To calculate the final mean anomaly, we are going to need mean motion, n, and time of flight, TOF, in seconds:

With this, we can calculate a final mean anomaly:

The issue remains that we need this value between 0 and 2π, which we are currently well above. To account for this, we need to figure out how many times the satellite has passed perigee with the k value. Do not forget to floor the value you get or you could run around in circles:

We can now use this k value in the updated equation to find the equivalent angle for final mean anomaly:

To start finding the final eccentric anomaly using brute force, we need an initial value. As always, we are going to use the final mean anomaly, M_{f}:

We can now iterate through using the brute force method for 5 iterations using each answer on the right hand side as the variable on the left hand side:

The last step to calculate final true anomaly with the equation:

Doing a half plane check, E_{f} is greater than π, therefore ν_{f} must also be greater than π:

This leaves a final result of:

**References**

Bate, R. R., Mueller, D. D., & White, J. E. (2015). Fundamentals of astrodynamics. Dover Publications.

Animation of rotating Earth at night.webm. Wikimedia Commons. https://commons.wikimedia.org/wiki/File:Animation_of_Rotating_Earth_at_Night.webm

“Perifocal Frame.” *Perifocal Frame – Orbital Mechanics & Astrodynamics*, https://orbital-mechanics.space/classical-orbital-elements/perifocal-frame.html.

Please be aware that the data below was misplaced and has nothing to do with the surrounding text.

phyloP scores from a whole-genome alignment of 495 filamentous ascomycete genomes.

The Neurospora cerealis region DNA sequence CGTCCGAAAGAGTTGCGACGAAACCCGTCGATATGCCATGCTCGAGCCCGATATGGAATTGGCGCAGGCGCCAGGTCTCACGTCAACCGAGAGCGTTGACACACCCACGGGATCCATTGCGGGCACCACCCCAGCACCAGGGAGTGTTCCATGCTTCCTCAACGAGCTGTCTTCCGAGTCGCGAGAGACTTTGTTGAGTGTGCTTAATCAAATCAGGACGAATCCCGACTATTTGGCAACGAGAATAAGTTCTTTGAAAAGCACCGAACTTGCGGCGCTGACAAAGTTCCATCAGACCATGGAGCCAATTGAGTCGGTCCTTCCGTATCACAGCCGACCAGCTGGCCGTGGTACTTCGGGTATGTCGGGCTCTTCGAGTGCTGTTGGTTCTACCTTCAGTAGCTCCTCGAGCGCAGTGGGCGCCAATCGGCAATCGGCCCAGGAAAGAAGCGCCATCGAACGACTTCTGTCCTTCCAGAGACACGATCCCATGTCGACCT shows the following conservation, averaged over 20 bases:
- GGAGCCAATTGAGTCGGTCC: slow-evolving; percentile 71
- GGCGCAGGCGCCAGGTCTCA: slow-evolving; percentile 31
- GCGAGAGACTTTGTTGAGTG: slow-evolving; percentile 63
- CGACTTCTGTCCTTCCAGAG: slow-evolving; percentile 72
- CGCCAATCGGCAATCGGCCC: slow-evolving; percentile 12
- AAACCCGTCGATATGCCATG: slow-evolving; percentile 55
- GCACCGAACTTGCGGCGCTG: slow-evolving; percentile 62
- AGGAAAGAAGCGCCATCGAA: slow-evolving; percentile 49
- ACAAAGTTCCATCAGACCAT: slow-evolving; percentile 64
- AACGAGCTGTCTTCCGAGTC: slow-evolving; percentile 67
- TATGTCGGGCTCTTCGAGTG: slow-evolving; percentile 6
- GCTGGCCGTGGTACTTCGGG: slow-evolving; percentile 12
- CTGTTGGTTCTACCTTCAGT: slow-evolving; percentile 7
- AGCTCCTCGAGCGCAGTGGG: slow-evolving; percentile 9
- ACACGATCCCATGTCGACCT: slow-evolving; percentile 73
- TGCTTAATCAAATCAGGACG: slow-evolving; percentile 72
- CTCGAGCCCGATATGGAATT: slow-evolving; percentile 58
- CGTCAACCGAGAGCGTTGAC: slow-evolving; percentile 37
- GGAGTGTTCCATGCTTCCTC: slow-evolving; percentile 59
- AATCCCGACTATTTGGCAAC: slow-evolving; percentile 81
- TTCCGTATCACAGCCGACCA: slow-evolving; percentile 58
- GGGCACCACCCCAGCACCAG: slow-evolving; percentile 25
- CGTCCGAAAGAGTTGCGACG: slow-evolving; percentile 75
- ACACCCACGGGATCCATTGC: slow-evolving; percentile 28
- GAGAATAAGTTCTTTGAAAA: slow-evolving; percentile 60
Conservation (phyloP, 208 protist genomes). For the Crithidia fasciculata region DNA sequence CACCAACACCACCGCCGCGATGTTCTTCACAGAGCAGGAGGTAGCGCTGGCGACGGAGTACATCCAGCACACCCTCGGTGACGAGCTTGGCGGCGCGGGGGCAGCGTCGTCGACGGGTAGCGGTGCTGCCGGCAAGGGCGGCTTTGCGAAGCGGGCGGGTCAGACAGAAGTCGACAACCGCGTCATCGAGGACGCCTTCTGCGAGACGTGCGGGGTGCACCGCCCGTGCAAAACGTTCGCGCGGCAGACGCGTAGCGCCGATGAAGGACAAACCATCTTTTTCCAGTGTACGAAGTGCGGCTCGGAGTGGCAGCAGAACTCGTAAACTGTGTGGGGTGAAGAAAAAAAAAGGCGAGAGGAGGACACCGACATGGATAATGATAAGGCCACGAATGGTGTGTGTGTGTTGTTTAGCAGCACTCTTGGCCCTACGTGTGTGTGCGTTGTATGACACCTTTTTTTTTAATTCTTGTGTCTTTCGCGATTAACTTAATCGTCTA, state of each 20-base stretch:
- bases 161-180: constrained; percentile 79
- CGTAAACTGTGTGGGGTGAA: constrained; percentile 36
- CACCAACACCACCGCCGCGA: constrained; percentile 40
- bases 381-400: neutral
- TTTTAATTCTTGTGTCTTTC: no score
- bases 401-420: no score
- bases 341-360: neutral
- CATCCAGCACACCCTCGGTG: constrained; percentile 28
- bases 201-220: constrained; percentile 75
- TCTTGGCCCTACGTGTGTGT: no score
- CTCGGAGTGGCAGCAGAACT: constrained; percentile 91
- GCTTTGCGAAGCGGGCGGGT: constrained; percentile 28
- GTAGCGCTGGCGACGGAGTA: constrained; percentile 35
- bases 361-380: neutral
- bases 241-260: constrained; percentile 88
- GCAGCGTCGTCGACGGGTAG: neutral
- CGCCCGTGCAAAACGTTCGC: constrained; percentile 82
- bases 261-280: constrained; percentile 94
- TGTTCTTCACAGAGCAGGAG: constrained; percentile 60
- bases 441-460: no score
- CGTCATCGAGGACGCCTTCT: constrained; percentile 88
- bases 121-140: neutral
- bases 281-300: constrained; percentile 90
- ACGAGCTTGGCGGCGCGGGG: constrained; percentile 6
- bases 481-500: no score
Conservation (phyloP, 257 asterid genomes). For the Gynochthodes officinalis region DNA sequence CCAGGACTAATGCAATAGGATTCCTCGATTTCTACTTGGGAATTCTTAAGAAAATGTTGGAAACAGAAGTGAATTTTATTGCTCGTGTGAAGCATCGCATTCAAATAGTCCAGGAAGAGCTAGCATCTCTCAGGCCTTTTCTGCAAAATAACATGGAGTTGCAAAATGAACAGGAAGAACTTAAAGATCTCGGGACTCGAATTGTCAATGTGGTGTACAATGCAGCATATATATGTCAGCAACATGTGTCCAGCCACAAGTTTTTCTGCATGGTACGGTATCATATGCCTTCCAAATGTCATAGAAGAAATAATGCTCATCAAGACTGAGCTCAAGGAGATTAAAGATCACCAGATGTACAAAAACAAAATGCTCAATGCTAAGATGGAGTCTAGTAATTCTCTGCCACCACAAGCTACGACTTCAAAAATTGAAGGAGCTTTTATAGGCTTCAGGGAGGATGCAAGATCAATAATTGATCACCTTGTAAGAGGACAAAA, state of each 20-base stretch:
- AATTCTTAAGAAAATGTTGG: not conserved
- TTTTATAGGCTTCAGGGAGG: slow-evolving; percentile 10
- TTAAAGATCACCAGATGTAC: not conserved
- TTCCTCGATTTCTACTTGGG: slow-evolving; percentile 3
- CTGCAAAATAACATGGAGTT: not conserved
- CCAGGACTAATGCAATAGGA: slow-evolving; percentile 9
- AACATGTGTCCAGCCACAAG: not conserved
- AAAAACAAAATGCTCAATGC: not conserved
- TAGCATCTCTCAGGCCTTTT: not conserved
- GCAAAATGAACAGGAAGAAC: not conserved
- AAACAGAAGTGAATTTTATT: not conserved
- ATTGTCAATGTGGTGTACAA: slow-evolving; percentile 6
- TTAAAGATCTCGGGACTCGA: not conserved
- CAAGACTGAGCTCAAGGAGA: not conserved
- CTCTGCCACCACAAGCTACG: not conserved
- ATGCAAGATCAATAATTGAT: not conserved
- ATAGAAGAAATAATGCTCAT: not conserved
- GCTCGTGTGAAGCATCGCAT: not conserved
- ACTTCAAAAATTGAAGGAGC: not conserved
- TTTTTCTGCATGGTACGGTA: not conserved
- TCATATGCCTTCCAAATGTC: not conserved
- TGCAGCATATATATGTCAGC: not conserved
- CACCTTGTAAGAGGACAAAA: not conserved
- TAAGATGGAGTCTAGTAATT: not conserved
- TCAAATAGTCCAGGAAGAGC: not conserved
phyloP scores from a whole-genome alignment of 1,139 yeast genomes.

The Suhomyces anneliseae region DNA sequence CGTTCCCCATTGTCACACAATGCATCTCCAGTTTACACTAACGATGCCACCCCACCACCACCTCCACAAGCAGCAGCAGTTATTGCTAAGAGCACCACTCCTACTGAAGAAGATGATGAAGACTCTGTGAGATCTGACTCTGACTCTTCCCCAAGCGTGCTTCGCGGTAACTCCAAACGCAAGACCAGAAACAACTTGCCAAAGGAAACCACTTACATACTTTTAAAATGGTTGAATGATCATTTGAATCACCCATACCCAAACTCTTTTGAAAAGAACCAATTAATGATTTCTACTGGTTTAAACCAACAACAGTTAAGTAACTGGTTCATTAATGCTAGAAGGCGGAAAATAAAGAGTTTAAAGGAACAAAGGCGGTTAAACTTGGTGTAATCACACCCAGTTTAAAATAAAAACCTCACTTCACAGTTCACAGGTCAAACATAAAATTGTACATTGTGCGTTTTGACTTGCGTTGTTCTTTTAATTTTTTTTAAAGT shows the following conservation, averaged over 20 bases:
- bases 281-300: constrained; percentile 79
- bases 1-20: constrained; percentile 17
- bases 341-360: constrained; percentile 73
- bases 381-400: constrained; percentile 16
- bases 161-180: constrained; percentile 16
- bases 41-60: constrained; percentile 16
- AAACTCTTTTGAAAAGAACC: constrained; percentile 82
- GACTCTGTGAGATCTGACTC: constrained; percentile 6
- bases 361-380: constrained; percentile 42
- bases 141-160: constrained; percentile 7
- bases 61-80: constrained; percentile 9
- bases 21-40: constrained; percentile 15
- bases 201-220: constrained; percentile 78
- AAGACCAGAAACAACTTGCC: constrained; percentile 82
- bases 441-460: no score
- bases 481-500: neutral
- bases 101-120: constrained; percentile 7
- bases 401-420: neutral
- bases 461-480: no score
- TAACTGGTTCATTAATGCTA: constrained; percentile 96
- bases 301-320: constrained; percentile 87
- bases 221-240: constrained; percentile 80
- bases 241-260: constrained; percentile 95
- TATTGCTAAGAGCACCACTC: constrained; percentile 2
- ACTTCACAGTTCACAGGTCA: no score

Sellers, J. J., Astore, W. J., Giffen, R. B., & Larson, W. J. Understanding Space An Introduction to Astronautics (3rd ed.). The McGraw-Hill Companies, Inc.

*Simple graphic illustration globe showing latitude stock vector (royalty free)*. Shutterstock. https://www.shutterstock.com/image-vector/simple-graphic-illustration-globe-showing-latitude-13234843

Vallado, D. A., & McClain, W. D. (2013). *Fundamentals of Astrodynamics and Applications*. Microcosm Press.

[OrbitNerd]. (2013, September 26). *True Anomoly vs. Mean Anomoly *[Video]. YouTube. https://youtu.be/cf9Jh44kL20

### Media Attributions

- Private: Preliminary Orbit Determination and Tracking
- 1
- Period
- Intermediet
- 2
- 3
- 4
- CH 6 EX 1
- True Anomaly in an Elliptical Orbit
- Eccentric Anomaly
- Mean Anomaly © OrbitNerd is licensed under a CC0 (Creative Commons Zero) license
- Two Line Element Sets
- Kepler’s Type 1 Prediction Problem
- 1
- 2
- 3
- 4
- 5
- TOF1
- TOF2
- 6
- Kepler’s Type 2 Prediction Problem
- 1
- 2
- 3
- 4
- 5
- 6
- 7
- a
- Newton’s Method Graphic
- 1
- 2
- 3
- 4
- 5
- 6
- 7
- 8
- 9
- 10
- 1
- 12
- 8
- 9
- Perifocal Reference Frame © Bryan Weber is licensed under a CC BY-SA (Attribution ShareAlike) license
- 1
- 2
- 3
- 4
- final ot
- 6
- 7
- 2
- Private: SEZ Coordinate Frame
- 3
- 4
- 5
- 6
- 1
- 2
- 3
- 4
- CH 6 EX 2
- 11
- 22
- 33
- 44
- 55
- 66
- 77
- 88
- 3
- 111
- 222
- 4444
- 2
- 1111
- 2222
- 3333
- AA
- B
- C
- D
- Q
- E
- F
- G
- R
- M
- N
- O
- P